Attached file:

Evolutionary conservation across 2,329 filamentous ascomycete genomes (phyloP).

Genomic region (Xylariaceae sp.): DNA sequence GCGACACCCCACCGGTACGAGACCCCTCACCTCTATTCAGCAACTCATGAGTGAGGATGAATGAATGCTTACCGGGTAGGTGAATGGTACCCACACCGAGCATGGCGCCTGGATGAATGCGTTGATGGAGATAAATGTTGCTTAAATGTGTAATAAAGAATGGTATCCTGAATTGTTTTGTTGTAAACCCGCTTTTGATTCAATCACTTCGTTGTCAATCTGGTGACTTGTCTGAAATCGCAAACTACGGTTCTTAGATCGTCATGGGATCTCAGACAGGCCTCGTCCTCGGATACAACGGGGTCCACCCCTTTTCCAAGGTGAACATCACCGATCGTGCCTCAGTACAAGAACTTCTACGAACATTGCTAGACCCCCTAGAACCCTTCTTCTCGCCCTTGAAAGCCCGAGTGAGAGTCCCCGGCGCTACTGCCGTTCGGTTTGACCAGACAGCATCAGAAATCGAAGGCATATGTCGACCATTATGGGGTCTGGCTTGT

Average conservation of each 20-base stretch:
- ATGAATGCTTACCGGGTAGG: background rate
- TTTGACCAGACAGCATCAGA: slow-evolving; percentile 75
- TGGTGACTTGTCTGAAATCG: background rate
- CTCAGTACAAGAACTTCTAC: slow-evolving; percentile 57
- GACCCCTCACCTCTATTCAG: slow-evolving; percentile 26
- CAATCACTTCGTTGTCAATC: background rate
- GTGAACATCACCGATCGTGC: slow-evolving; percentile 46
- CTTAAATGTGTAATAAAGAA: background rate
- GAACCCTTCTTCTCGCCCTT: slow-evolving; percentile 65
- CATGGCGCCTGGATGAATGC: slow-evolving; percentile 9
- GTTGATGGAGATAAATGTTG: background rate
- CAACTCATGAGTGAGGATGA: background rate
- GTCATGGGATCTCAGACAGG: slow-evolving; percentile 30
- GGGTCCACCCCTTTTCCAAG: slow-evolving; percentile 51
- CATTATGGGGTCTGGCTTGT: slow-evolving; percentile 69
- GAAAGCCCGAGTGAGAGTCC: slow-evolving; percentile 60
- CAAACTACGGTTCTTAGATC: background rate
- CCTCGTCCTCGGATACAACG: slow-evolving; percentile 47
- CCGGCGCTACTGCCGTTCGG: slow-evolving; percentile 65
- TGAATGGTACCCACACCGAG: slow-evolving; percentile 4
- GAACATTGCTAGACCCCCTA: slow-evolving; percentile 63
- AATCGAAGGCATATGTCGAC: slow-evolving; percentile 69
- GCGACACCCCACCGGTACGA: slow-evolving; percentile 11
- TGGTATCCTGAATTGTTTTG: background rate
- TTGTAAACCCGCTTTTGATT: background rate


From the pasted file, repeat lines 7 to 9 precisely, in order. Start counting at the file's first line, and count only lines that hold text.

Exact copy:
- CTCAGTACAAGAACTTCTAC: slow-evolving; percentile 57
- GACCCCTCACCTCTATTCAG: slow-evolving; percentile 26
- CAATCACTTCGTTGTCAATC: background rate